Wednesday, September 21, 2005

Cycle Commuting

The thing I like best about myself (or like most consistently) is that I am a fulltime bike commuter. Nearly every day (that I go to work) I ride my bike at least part of the way. Most days, I take the bus on the way out (Seattle is to be commended for having bike racks on all the busses) and ride my bike on the way home.

I’m incredibly fortunate to have most of my ride (about 14 of the 18 miles) on the Burke-Gilman trail, which is a converted rails-to-trails trail that runs along the coast of Lake Washington. Most afternoons, I have the decided pleasure of cruising along a car-free path in the dappled sunshine; the path is mostly flat, too, which is another plus.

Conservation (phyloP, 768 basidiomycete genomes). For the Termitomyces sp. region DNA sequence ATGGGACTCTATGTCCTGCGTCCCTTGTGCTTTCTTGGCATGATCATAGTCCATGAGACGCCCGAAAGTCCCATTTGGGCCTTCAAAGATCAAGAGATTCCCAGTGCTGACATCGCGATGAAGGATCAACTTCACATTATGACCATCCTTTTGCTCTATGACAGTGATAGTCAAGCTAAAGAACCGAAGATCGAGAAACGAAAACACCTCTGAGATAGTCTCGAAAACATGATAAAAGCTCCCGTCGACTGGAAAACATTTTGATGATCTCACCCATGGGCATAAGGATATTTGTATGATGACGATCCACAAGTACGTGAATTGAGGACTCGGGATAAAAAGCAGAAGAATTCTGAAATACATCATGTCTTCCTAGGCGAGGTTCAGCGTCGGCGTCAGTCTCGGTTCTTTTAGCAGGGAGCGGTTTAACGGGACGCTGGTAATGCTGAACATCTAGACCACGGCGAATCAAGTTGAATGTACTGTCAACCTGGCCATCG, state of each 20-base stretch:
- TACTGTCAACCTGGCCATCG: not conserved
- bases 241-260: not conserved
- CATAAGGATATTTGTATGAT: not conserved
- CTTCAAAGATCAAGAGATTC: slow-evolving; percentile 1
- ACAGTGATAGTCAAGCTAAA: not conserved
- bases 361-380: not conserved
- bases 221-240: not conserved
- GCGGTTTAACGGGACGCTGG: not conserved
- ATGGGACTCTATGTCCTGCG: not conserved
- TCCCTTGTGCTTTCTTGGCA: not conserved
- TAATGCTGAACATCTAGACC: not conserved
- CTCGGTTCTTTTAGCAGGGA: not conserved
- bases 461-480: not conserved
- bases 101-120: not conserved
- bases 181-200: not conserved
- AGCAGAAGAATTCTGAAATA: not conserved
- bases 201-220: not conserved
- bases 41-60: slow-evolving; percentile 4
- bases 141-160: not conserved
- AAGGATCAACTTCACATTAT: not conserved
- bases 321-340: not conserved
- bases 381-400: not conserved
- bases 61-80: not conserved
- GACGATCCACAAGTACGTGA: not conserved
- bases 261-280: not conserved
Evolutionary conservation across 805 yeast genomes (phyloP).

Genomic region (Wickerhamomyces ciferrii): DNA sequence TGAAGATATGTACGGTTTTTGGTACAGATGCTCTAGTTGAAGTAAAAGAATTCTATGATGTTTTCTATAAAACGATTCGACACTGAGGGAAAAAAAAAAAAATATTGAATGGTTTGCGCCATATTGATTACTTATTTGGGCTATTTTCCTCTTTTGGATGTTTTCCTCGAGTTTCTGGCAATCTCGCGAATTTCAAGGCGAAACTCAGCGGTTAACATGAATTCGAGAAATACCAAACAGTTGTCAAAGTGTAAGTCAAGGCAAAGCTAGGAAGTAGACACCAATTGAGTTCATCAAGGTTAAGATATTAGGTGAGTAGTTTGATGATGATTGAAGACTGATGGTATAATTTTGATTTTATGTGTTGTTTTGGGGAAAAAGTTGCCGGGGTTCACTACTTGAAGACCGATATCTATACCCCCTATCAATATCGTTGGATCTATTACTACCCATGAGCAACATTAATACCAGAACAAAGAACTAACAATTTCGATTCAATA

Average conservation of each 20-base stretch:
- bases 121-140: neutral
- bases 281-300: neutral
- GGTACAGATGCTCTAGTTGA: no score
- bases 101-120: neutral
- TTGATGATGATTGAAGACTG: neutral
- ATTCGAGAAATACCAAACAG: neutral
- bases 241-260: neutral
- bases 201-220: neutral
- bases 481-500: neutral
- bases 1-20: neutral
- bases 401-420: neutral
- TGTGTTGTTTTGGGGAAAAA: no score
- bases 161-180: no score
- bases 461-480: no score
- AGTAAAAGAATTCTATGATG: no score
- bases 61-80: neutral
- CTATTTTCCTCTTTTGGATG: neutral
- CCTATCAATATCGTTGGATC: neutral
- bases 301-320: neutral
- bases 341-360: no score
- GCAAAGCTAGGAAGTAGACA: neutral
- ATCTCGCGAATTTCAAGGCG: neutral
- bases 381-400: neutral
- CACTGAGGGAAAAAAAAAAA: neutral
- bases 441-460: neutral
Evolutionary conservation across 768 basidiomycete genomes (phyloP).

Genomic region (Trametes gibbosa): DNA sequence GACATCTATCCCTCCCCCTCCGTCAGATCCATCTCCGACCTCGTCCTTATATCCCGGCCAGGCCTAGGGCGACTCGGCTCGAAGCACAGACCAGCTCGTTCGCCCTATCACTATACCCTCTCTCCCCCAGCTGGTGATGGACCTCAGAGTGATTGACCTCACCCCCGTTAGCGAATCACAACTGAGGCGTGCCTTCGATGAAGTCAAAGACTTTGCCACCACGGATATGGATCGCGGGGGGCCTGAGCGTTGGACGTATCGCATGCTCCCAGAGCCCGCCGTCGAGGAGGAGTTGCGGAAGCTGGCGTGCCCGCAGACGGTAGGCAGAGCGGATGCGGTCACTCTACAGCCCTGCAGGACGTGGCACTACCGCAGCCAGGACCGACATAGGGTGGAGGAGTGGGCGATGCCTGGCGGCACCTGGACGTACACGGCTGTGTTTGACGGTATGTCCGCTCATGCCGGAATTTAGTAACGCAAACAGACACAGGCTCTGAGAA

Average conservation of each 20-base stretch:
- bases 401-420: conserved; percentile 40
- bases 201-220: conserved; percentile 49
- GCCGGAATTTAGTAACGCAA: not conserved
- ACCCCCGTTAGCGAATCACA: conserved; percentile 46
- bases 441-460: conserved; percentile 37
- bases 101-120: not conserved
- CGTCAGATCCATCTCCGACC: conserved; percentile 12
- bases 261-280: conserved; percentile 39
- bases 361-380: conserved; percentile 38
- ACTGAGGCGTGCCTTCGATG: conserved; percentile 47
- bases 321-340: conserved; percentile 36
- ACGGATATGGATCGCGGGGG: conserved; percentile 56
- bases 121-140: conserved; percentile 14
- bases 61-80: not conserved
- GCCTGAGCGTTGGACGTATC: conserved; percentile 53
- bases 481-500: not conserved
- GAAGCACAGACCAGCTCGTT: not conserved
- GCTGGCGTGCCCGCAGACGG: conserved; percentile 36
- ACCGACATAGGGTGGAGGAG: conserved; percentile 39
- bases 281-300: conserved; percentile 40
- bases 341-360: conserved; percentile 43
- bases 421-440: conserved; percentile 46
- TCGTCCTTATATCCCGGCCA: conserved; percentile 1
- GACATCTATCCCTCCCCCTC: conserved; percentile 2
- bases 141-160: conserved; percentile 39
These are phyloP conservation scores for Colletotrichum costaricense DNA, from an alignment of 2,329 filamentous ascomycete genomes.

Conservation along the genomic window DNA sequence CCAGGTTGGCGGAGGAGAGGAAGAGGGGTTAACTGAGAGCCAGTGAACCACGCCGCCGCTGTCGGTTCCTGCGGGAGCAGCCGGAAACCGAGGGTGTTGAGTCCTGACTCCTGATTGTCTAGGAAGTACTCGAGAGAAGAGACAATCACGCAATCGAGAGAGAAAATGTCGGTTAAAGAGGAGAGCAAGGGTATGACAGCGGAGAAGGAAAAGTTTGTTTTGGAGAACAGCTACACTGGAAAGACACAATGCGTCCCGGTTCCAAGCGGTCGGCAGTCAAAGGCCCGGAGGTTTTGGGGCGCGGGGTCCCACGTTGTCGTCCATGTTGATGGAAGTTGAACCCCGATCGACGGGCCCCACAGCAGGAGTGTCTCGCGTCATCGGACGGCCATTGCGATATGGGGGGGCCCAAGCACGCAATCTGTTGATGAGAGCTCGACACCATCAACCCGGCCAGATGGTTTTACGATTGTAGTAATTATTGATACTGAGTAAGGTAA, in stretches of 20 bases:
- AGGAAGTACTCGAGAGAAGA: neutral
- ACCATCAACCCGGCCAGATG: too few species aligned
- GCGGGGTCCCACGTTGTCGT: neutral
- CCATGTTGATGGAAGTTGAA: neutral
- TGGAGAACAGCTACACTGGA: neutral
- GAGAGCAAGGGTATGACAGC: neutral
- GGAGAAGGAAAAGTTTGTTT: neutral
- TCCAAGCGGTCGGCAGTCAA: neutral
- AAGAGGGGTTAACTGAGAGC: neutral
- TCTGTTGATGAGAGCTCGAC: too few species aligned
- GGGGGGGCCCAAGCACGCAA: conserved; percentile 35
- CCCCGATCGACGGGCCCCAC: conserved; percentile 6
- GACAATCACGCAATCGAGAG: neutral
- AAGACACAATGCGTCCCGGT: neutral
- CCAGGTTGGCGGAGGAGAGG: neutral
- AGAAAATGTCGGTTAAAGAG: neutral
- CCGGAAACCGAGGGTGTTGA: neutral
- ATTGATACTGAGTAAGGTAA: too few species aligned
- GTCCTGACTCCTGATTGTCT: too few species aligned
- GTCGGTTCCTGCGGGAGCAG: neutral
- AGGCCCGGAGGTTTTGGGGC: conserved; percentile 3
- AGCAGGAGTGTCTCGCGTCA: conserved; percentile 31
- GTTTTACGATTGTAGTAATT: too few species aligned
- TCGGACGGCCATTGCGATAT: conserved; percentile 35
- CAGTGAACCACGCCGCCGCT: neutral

In winter and spring, I often confront a 10 to 15 mile an hour headwind, which can add another 20 minutes to my normally 90 minute commute, and from October to May, I’m wise to have my raingear handy all the time. In December, I can count on a heavy cold downpour nearly every day; by Christmas, my gloves smell like cheese from being constantly damp.

Sometimes the ride is boring and often, it’s hard. The last four miles are pretty much all uphill; sometimes I take the bus from where the road starts to rise (my rule is that if I see the bus coming as I pass by the stop, then I can take; I’m not allowed to wait for it, though, if it’s not in sight).

In spite of these (and other) difficulties (dangerous traffic, riders on the trail who are faster than me and pass by impatiently, riders who are slower than me and who make me impatient, roller bladders, moms with baby carriages) I have no desire whatsoever to give up riding.

Cycle commuting makes me feel healthy, in tune with nature, and perhaps best of all, more than just a little bit smug.


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